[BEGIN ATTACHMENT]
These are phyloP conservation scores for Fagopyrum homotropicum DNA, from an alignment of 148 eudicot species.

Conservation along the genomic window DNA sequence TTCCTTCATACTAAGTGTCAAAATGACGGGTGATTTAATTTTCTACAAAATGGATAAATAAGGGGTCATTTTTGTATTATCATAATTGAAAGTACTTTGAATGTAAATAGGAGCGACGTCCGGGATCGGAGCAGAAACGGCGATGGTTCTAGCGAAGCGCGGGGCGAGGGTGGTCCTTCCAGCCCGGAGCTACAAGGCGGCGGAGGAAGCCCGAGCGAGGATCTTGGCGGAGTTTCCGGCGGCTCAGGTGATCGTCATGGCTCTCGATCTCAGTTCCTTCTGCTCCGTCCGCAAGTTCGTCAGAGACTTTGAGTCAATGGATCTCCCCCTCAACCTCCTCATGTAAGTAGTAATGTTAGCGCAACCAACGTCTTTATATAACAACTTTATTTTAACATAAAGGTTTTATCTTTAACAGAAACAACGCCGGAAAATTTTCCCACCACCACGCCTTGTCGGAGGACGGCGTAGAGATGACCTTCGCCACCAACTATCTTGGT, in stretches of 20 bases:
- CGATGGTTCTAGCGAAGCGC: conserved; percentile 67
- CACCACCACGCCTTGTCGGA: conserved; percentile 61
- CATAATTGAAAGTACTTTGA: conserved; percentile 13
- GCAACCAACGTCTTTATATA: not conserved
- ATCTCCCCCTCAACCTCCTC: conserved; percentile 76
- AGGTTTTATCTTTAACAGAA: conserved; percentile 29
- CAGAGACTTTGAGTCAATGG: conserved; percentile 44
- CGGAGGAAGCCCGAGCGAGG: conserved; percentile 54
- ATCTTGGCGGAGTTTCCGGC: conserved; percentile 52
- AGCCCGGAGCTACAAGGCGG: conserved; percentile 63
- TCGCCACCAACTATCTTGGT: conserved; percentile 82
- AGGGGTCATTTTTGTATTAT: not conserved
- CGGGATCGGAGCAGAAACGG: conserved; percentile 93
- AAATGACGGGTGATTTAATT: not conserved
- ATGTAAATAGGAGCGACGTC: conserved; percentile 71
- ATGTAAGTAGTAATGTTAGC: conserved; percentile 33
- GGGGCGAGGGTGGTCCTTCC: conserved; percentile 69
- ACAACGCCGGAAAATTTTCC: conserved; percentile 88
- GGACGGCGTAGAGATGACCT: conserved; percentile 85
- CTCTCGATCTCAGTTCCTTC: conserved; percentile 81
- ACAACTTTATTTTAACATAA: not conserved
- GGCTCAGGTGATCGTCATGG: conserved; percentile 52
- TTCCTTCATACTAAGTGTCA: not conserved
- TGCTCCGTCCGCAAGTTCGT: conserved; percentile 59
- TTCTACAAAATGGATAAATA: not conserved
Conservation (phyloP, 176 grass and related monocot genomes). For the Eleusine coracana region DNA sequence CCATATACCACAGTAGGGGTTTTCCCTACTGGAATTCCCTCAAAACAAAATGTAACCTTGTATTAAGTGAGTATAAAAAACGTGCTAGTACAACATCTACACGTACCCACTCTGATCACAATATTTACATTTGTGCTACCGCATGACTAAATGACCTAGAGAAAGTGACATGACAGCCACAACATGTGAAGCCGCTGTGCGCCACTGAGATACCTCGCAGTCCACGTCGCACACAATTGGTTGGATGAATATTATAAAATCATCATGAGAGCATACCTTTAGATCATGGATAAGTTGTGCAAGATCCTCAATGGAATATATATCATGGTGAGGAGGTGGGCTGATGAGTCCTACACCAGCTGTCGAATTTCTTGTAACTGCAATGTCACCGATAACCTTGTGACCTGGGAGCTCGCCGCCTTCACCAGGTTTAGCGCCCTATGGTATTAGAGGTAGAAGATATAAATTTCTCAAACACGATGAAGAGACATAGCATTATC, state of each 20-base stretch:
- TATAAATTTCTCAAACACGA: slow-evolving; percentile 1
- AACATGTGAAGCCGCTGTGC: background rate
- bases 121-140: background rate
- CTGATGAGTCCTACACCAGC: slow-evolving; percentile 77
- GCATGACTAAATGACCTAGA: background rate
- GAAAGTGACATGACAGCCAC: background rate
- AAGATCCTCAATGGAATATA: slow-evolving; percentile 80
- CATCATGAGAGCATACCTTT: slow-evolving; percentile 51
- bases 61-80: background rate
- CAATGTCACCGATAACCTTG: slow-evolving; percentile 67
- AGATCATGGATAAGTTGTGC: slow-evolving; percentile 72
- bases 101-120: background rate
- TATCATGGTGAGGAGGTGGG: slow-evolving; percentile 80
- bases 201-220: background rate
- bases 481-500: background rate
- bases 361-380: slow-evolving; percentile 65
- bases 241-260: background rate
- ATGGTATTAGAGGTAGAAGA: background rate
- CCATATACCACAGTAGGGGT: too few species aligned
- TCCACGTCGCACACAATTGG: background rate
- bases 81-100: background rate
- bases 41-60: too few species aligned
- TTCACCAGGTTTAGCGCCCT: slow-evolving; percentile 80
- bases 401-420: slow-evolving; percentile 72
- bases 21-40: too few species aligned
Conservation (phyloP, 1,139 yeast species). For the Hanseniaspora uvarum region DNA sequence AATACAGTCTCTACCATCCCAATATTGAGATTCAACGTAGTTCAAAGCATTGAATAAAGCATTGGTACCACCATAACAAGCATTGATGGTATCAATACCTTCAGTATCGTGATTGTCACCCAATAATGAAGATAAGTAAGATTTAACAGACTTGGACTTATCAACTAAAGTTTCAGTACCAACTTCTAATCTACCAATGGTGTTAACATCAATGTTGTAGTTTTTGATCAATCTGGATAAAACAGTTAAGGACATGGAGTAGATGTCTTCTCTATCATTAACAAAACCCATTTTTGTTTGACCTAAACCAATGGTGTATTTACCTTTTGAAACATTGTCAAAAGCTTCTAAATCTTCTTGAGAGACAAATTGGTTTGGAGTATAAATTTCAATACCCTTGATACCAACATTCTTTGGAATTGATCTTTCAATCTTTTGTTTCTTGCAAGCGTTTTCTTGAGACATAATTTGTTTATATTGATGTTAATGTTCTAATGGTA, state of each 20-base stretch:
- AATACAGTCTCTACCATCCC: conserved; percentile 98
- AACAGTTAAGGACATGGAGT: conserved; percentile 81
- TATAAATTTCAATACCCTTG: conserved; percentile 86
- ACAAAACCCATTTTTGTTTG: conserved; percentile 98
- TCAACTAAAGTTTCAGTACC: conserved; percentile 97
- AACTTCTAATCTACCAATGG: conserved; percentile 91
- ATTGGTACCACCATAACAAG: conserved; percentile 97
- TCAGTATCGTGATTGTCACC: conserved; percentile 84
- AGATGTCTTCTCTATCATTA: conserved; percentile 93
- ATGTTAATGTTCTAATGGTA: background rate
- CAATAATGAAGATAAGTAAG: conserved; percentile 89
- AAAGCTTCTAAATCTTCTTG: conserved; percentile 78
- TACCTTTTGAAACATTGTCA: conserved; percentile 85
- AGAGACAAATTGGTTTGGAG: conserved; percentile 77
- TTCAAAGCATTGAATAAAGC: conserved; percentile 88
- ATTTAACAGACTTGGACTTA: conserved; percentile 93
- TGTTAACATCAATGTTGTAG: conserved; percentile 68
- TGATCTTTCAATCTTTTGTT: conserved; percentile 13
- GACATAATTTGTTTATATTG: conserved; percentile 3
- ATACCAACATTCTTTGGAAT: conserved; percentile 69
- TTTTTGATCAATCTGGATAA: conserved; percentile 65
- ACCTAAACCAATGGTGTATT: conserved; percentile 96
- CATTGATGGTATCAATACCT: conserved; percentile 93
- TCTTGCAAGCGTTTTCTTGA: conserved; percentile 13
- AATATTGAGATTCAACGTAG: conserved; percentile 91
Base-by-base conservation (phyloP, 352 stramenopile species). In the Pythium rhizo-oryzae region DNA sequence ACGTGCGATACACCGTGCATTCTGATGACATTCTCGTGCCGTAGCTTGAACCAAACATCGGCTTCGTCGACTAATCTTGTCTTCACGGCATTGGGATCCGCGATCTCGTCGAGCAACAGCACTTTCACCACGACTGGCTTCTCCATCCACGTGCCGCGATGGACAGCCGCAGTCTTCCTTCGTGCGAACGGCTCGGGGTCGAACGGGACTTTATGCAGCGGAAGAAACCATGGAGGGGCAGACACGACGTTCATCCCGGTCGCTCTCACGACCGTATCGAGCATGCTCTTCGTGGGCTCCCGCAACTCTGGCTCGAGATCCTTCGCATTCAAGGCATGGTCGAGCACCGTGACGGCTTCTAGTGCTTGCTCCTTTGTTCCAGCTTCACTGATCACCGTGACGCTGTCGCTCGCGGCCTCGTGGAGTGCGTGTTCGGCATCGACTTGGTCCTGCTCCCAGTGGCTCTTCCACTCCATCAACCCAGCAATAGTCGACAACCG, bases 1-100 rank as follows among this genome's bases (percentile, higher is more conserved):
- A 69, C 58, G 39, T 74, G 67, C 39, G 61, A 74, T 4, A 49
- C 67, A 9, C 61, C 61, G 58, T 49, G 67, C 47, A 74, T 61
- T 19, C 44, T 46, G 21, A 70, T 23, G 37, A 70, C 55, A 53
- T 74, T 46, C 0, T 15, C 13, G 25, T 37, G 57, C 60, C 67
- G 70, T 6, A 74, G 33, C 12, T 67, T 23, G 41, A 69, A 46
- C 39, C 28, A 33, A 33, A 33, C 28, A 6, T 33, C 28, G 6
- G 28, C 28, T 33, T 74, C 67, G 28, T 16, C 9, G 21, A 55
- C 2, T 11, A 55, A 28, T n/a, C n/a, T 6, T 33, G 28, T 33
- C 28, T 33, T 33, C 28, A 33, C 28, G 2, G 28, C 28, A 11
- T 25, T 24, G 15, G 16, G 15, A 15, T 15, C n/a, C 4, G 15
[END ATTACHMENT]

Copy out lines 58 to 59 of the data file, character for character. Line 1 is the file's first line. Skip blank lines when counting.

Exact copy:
- ACAAAACCCATTTTTGTTTG: conserved; percentile 98
- TCAACTAAAGTTTCAGTACC: conserved; percentile 97